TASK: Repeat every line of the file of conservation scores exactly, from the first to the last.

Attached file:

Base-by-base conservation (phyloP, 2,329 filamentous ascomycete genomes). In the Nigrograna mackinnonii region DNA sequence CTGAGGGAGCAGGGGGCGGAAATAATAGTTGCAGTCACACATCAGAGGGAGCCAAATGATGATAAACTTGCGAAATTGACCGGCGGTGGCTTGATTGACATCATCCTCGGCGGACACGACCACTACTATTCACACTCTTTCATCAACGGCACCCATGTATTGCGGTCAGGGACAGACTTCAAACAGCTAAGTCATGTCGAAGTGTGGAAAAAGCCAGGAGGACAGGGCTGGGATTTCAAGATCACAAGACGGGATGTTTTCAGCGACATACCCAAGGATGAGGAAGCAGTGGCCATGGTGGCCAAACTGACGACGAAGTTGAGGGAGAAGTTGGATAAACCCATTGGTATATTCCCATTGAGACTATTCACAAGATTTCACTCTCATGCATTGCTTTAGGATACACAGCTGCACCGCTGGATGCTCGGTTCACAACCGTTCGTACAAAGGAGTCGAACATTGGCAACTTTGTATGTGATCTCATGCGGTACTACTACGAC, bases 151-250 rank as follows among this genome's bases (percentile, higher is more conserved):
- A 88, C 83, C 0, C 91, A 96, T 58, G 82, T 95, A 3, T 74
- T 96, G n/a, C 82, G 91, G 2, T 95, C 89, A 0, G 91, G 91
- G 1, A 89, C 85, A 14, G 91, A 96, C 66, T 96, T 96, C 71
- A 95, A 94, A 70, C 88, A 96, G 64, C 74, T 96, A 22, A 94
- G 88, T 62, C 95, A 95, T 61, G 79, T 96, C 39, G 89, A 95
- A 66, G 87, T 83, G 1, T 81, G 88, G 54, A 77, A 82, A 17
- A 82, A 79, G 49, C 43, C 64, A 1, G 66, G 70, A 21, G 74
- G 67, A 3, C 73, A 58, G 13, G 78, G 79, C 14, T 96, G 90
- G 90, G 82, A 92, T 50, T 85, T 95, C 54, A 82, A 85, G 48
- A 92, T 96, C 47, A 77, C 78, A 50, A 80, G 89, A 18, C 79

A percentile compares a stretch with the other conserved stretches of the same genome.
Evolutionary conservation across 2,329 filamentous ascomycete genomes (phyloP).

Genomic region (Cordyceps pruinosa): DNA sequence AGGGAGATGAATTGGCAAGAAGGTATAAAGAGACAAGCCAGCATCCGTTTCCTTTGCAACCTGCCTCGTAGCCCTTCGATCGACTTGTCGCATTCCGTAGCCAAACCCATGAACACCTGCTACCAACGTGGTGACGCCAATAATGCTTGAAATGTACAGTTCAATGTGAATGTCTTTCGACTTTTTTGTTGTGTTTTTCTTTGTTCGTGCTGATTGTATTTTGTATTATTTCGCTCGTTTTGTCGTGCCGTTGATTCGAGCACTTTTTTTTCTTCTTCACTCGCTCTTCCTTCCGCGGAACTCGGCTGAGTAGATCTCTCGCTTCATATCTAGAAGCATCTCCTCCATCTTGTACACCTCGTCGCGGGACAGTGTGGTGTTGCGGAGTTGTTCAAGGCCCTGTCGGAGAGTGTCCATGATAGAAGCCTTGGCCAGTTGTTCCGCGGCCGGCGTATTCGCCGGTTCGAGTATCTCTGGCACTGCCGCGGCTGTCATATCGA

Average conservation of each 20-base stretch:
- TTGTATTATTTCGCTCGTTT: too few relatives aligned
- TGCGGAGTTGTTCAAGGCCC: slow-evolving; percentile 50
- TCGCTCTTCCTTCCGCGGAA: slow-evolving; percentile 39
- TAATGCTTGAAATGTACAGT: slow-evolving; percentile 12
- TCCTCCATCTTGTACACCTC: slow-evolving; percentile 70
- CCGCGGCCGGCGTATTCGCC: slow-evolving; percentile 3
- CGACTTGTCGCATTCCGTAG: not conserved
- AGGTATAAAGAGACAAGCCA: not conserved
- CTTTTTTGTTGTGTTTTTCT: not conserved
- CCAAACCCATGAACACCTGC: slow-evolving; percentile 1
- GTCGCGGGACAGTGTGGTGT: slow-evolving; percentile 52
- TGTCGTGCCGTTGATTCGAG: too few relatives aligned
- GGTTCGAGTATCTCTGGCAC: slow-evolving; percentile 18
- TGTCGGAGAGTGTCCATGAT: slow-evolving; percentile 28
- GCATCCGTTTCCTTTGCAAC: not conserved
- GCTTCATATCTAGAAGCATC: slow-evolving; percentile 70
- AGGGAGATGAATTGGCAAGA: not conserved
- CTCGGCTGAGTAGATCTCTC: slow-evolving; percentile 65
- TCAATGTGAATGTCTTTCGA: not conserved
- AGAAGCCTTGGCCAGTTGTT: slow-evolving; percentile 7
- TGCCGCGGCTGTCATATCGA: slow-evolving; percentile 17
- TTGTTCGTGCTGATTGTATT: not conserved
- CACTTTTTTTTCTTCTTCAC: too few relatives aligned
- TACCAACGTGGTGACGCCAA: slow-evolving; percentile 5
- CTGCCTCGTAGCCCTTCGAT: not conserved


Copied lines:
Base-by-base conservation (phyloP, 2,329 filamentous ascomycete genomes). In the Nigrograna mackinnonii region DNA sequence CTGAGGGAGCAGGGGGCGGAAATAATAGTTGCAGTCACACATCAGAGGGAGCCAAATGATGATAAACTTGCGAAATTGACCGGCGGTGGCTTGATTGACATCATCCTCGGCGGACACGACCACTACTATTCACACTCTTTCATCAACGGCACCCATGTATTGCGGTCAGGGACAGACTTCAAACAGCTAAGTCATGTCGAAGTGTGGAAAAAGCCAGGAGGACAGGGCTGGGATTTCAAGATCACAAGACGGGATGTTTTCAGCGACATACCCAAGGATGAGGAAGCAGTGGCCATGGTGGCCAAACTGACGACGAAGTTGAGGGAGAAGTTGGATAAACCCATTGGTATATTCCCATTGAGACTATTCACAAGATTTCACTCTCATGCATTGCTTTAGGATACACAGCTGCACCGCTGGATGCTCGGTTCACAACCGTTCGTACAAAGGAGTCGAACATTGGCAACTTTGTATGTGATCTCATGCGGTACTACTACGAC, bases 151-250 rank as follows among this genome's bases (percentile, higher is more conserved):
- A 88, C 83, C 0, C 91, A 96, T 58, G 82, T 95, A 3, T 74
- T 96, G n/a, C 82, G 91, G 2, T 95, C 89, A 0, G 91, G 91
- G 1, A 89, C 85, A 14, G 91, A 96, C 66, T 96, T 96, C 71
- A 95, A 94, A 70, C 88, A 96, G 64, C 74, T 96, A 22, A 94
- G 88, T 62, C 95, A 95, T 61, G 79, T 96, C 39, G 89, A 95
- A 66, G 87, T 83, G 1, T 81, G 88, G 54, A 77, A 82, A 17
- A 82, A 79, G 49, C 43, C 64, A 1, G 66, G 70, A 21, G 74
- G 67, A 3, C 73, A 58, G 13, G 78, G 79, C 14, T 96, G 90
- G 90, G 82, A 92, T 50, T 85, T 95, C 54, A 82, A 85, G 48
- A 92, T 96, C 47, A 77, C 78, A 50, A 80, G 89, A 18, C 79

A percentile compares a stretch with the other conserved stretches of the same genome.
Evolutionary conservation across 2,329 filamentous ascomycete genomes (phyloP).

Genomic region (Cordyceps pruinosa): DNA sequence AGGGAGATGAATTGGCAAGAAGGTATAAAGAGACAAGCCAGCATCCGTTTCCTTTGCAACCTGCCTCGTAGCCCTTCGATCGACTTGTCGCATTCCGTAGCCAAACCCATGAACACCTGCTACCAACGTGGTGACGCCAATAATGCTTGAAATGTACAGTTCAATGTGAATGTCTTTCGACTTTTTTGTTGTGTTTTTCTTTGTTCGTGCTGATTGTATTTTGTATTATTTCGCTCGTTTTGTCGTGCCGTTGATTCGAGCACTTTTTTTTCTTCTTCACTCGCTCTTCCTTCCGCGGAACTCGGCTGAGTAGATCTCTCGCTTCATATCTAGAAGCATCTCCTCCATCTTGTACACCTCGTCGCGGGACAGTGTGGTGTTGCGGAGTTGTTCAAGGCCCTGTCGGAGAGTGTCCATGATAGAAGCCTTGGCCAGTTGTTCCGCGGCCGGCGTATTCGCCGGTTCGAGTATCTCTGGCACTGCCGCGGCTGTCATATCGA

Average conservation of each 20-base stretch:
- TTGTATTATTTCGCTCGTTT: too few relatives aligned
- TGCGGAGTTGTTCAAGGCCC: slow-evolving; percentile 50
- TCGCTCTTCCTTCCGCGGAA: slow-evolving; percentile 39
- TAATGCTTGAAATGTACAGT: slow-evolving; percentile 12
- TCCTCCATCTTGTACACCTC: slow-evolving; percentile 70
- CCGCGGCCGGCGTATTCGCC: slow-evolving; percentile 3
- CGACTTGTCGCATTCCGTAG: not conserved
- AGGTATAAAGAGACAAGCCA: not conserved
- CTTTTTTGTTGTGTTTTTCT: not conserved
- CCAAACCCATGAACACCTGC: slow-evolving; percentile 1
- GTCGCGGGACAGTGTGGTGT: slow-evolving; percentile 52
- TGTCGTGCCGTTGATTCGAG: too few relatives aligned
- GGTTCGAGTATCTCTGGCAC: slow-evolving; percentile 18
- TGTCGGAGAGTGTCCATGAT: slow-evolving; percentile 28
- GCATCCGTTTCCTTTGCAAC: not conserved
- GCTTCATATCTAGAAGCATC: slow-evolving; percentile 70
- AGGGAGATGAATTGGCAAGA: not conserved
- CTCGGCTGAGTAGATCTCTC: slow-evolving; percentile 65
- TCAATGTGAATGTCTTTCGA: not conserved
- AGAAGCCTTGGCCAGTTGTT: slow-evolving; percentile 7
- TGCCGCGGCTGTCATATCGA: slow-evolving; percentile 17
- TTGTTCGTGCTGATTGTATT: not conserved
- CACTTTTTTTTCTTCTTCAC: too few relatives aligned
- TACCAACGTGGTGACGCCAA: slow-evolving; percentile 5
- CTGCCTCGTAGCCCTTCGAT: not conserved